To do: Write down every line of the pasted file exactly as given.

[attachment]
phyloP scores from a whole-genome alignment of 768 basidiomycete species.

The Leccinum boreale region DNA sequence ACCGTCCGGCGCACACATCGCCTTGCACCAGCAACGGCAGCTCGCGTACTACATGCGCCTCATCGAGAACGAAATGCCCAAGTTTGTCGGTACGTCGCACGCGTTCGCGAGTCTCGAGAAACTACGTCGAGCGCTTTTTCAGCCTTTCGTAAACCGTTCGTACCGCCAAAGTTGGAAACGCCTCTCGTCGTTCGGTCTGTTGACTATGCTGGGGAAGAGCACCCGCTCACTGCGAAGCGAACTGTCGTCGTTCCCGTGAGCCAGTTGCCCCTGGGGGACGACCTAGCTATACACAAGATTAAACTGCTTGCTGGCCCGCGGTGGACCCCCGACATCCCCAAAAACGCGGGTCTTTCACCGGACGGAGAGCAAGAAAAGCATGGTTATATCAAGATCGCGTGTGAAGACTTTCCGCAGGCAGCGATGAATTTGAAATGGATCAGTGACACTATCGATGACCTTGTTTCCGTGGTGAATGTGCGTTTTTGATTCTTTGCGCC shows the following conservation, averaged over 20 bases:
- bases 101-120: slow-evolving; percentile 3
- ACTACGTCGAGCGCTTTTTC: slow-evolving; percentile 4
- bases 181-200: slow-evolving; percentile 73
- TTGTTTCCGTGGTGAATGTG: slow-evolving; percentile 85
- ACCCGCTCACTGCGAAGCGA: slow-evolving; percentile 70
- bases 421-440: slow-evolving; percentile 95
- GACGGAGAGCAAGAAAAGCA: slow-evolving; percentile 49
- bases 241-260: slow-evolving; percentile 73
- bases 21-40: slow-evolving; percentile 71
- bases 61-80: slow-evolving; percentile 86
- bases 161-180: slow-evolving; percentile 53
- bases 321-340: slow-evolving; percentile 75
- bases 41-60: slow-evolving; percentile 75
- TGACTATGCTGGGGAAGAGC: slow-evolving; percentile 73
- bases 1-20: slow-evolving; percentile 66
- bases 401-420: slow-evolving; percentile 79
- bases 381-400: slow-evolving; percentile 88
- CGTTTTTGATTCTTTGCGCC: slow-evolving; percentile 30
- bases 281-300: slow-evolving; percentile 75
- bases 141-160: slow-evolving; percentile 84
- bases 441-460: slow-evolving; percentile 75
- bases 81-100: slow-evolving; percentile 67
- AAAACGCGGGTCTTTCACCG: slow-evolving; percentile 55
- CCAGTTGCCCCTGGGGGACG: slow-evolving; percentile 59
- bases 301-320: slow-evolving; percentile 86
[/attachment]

phyloP scores from a whole-genome alignment of 768 basidiomycete species.

The Leccinum boreale region DNA sequence ACCGTCCGGCGCACACATCGCCTTGCACCAGCAACGGCAGCTCGCGTACTACATGCGCCTCATCGAGAACGAAATGCCCAAGTTTGTCGGTACGTCGCACGCGTTCGCGAGTCTCGAGAAACTACGTCGAGCGCTTTTTCAGCCTTTCGTAAACCGTTCGTACCGCCAAAGTTGGAAACGCCTCTCGTCGTTCGGTCTGTTGACTATGCTGGGGAAGAGCACCCGCTCACTGCGAAGCGAACTGTCGTCGTTCCCGTGAGCCAGTTGCCCCTGGGGGACGACCTAGCTATACACAAGATTAAACTGCTTGCTGGCCCGCGGTGGACCCCCGACATCCCCAAAAACGCGGGTCTTTCACCGGACGGAGAGCAAGAAAAGCATGGTTATATCAAGATCGCGTGTGAAGACTTTCCGCAGGCAGCGATGAATTTGAAATGGATCAGTGACACTATCGATGACCTTGTTTCCGTGGTGAATGTGCGTTTTTGATTCTTTGCGCC shows the following conservation, averaged over 20 bases:
- bases 101-120: slow-evolving; percentile 3
- ACTACGTCGAGCGCTTTTTC: slow-evolving; percentile 4
- bases 181-200: slow-evolving; percentile 73
- TTGTTTCCGTGGTGAATGTG: slow-evolving; percentile 85
- ACCCGCTCACTGCGAAGCGA: slow-evolving; percentile 70
- bases 421-440: slow-evolving; percentile 95
- GACGGAGAGCAAGAAAAGCA: slow-evolving; percentile 49
- bases 241-260: slow-evolving; percentile 73
- bases 21-40: slow-evolving; percentile 71
- bases 61-80: slow-evolving; percentile 86
- bases 161-180: slow-evolving; percentile 53
- bases 321-340: slow-evolving; percentile 75
- bases 41-60: slow-evolving; percentile 75
- TGACTATGCTGGGGAAGAGC: slow-evolving; percentile 73
- bases 1-20: slow-evolving; percentile 66
- bases 401-420: slow-evolving; percentile 79
- bases 381-400: slow-evolving; percentile 88
- CGTTTTTGATTCTTTGCGCC: slow-evolving; percentile 30
- bases 281-300: slow-evolving; percentile 75
- bases 141-160: slow-evolving; percentile 84
- bases 441-460: slow-evolving; percentile 75
- bases 81-100: slow-evolving; percentile 67
- AAAACGCGGGTCTTTCACCG: slow-evolving; percentile 55
- CCAGTTGCCCCTGGGGGACG: slow-evolving; percentile 59
- bases 301-320: slow-evolving; percentile 86